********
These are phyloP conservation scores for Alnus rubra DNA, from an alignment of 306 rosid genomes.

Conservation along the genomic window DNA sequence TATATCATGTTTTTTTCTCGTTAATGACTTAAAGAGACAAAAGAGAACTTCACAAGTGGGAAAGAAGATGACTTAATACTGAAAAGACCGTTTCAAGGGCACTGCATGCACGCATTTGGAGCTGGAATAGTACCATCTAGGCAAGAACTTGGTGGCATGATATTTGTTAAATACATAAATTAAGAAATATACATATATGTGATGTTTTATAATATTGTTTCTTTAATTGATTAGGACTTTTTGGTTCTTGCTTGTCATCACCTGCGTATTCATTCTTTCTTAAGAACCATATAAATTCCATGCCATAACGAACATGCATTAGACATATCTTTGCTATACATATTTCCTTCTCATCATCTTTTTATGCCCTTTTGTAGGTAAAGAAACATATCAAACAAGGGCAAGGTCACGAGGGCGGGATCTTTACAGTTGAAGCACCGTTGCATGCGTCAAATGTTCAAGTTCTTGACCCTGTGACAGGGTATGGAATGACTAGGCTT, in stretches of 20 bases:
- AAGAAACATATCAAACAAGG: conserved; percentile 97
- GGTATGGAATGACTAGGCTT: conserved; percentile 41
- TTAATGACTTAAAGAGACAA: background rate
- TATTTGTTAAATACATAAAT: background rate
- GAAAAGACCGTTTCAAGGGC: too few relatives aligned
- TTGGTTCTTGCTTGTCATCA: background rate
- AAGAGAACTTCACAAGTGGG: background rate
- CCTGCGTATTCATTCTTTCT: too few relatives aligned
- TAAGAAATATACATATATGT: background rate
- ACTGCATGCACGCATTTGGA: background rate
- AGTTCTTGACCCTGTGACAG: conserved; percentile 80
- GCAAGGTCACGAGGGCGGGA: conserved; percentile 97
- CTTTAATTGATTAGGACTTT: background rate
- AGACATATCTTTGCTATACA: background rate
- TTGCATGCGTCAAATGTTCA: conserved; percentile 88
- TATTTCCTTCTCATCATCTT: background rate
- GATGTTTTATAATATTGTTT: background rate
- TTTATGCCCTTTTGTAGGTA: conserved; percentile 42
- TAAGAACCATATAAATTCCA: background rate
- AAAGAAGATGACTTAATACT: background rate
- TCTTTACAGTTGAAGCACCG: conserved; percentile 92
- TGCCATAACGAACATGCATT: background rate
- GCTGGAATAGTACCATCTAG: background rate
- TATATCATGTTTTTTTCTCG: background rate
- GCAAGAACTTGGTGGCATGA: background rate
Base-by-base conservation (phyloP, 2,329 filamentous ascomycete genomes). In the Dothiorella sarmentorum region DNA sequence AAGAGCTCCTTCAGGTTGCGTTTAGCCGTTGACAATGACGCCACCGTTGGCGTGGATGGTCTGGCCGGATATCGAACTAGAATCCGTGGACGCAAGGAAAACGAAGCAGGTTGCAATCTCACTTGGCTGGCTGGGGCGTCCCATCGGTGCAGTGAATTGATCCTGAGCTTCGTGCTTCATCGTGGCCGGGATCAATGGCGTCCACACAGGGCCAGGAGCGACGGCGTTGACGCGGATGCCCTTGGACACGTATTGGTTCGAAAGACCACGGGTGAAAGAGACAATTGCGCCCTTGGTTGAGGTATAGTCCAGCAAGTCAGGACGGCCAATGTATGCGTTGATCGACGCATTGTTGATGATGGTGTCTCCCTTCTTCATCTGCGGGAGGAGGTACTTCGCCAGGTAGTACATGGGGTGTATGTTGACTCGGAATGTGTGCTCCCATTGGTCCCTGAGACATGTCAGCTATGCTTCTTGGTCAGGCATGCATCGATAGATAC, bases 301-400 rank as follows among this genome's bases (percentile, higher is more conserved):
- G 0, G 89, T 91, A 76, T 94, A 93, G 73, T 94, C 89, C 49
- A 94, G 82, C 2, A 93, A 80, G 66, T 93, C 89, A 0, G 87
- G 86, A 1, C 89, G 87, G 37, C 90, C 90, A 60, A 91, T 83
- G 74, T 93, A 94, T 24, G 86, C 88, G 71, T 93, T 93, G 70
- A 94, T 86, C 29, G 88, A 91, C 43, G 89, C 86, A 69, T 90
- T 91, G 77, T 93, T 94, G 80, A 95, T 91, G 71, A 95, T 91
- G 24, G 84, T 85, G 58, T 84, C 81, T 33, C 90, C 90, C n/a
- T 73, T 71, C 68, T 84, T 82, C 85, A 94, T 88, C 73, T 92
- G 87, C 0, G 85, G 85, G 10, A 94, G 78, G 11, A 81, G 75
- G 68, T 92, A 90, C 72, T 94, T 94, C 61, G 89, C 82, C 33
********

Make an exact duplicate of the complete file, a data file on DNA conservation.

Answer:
These are phyloP conservation scores for Alnus rubra DNA, from an alignment of 306 rosid genomes.

Conservation along the genomic window DNA sequence TATATCATGTTTTTTTCTCGTTAATGACTTAAAGAGACAAAAGAGAACTTCACAAGTGGGAAAGAAGATGACTTAATACTGAAAAGACCGTTTCAAGGGCACTGCATGCACGCATTTGGAGCTGGAATAGTACCATCTAGGCAAGAACTTGGTGGCATGATATTTGTTAAATACATAAATTAAGAAATATACATATATGTGATGTTTTATAATATTGTTTCTTTAATTGATTAGGACTTTTTGGTTCTTGCTTGTCATCACCTGCGTATTCATTCTTTCTTAAGAACCATATAAATTCCATGCCATAACGAACATGCATTAGACATATCTTTGCTATACATATTTCCTTCTCATCATCTTTTTATGCCCTTTTGTAGGTAAAGAAACATATCAAACAAGGGCAAGGTCACGAGGGCGGGATCTTTACAGTTGAAGCACCGTTGCATGCGTCAAATGTTCAAGTTCTTGACCCTGTGACAGGGTATGGAATGACTAGGCTT, in stretches of 20 bases:
- AAGAAACATATCAAACAAGG: conserved; percentile 97
- GGTATGGAATGACTAGGCTT: conserved; percentile 41
- TTAATGACTTAAAGAGACAA: background rate
- TATTTGTTAAATACATAAAT: background rate
- GAAAAGACCGTTTCAAGGGC: too few relatives aligned
- TTGGTTCTTGCTTGTCATCA: background rate
- AAGAGAACTTCACAAGTGGG: background rate
- CCTGCGTATTCATTCTTTCT: too few relatives aligned
- TAAGAAATATACATATATGT: background rate
- ACTGCATGCACGCATTTGGA: background rate
- AGTTCTTGACCCTGTGACAG: conserved; percentile 80
- GCAAGGTCACGAGGGCGGGA: conserved; percentile 97
- CTTTAATTGATTAGGACTTT: background rate
- AGACATATCTTTGCTATACA: background rate
- TTGCATGCGTCAAATGTTCA: conserved; percentile 88
- TATTTCCTTCTCATCATCTT: background rate
- GATGTTTTATAATATTGTTT: background rate
- TTTATGCCCTTTTGTAGGTA: conserved; percentile 42
- TAAGAACCATATAAATTCCA: background rate
- AAAGAAGATGACTTAATACT: background rate
- TCTTTACAGTTGAAGCACCG: conserved; percentile 92
- TGCCATAACGAACATGCATT: background rate
- GCTGGAATAGTACCATCTAG: background rate
- TATATCATGTTTTTTTCTCG: background rate
- GCAAGAACTTGGTGGCATGA: background rate
Base-by-base conservation (phyloP, 2,329 filamentous ascomycete genomes). In the Dothiorella sarmentorum region DNA sequence AAGAGCTCCTTCAGGTTGCGTTTAGCCGTTGACAATGACGCCACCGTTGGCGTGGATGGTCTGGCCGGATATCGAACTAGAATCCGTGGACGCAAGGAAAACGAAGCAGGTTGCAATCTCACTTGGCTGGCTGGGGCGTCCCATCGGTGCAGTGAATTGATCCTGAGCTTCGTGCTTCATCGTGGCCGGGATCAATGGCGTCCACACAGGGCCAGGAGCGACGGCGTTGACGCGGATGCCCTTGGACACGTATTGGTTCGAAAGACCACGGGTGAAAGAGACAATTGCGCCCTTGGTTGAGGTATAGTCCAGCAAGTCAGGACGGCCAATGTATGCGTTGATCGACGCATTGTTGATGATGGTGTCTCCCTTCTTCATCTGCGGGAGGAGGTACTTCGCCAGGTAGTACATGGGGTGTATGTTGACTCGGAATGTGTGCTCCCATTGGTCCCTGAGACATGTCAGCTATGCTTCTTGGTCAGGCATGCATCGATAGATAC, bases 301-400 rank as follows among this genome's bases (percentile, higher is more conserved):
- G 0, G 89, T 91, A 76, T 94, A 93, G 73, T 94, C 89, C 49
- A 94, G 82, C 2, A 93, A 80, G 66, T 93, C 89, A 0, G 87
- G 86, A 1, C 89, G 87, G 37, C 90, C 90, A 60, A 91, T 83
- G 74, T 93, A 94, T 24, G 86, C 88, G 71, T 93, T 93, G 70
- A 94, T 86, C 29, G 88, A 91, C 43, G 89, C 86, A 69, T 90
- T 91, G 77, T 93, T 94, G 80, A 95, T 91, G 71, A 95, T 91
- G 24, G 84, T 85, G 58, T 84, C 81, T 33, C 90, C 90, C n/a
- T 73, T 71, C 68, T 84, T 82, C 85, A 94, T 88, C 73, T 92
- G 87, C 0, G 85, G 85, G 10, A 94, G 78, G 11, A 81, G 75
- G 68, T 92, A 90, C 72, T 94, T 94, C 61, G 89, C 82, C 33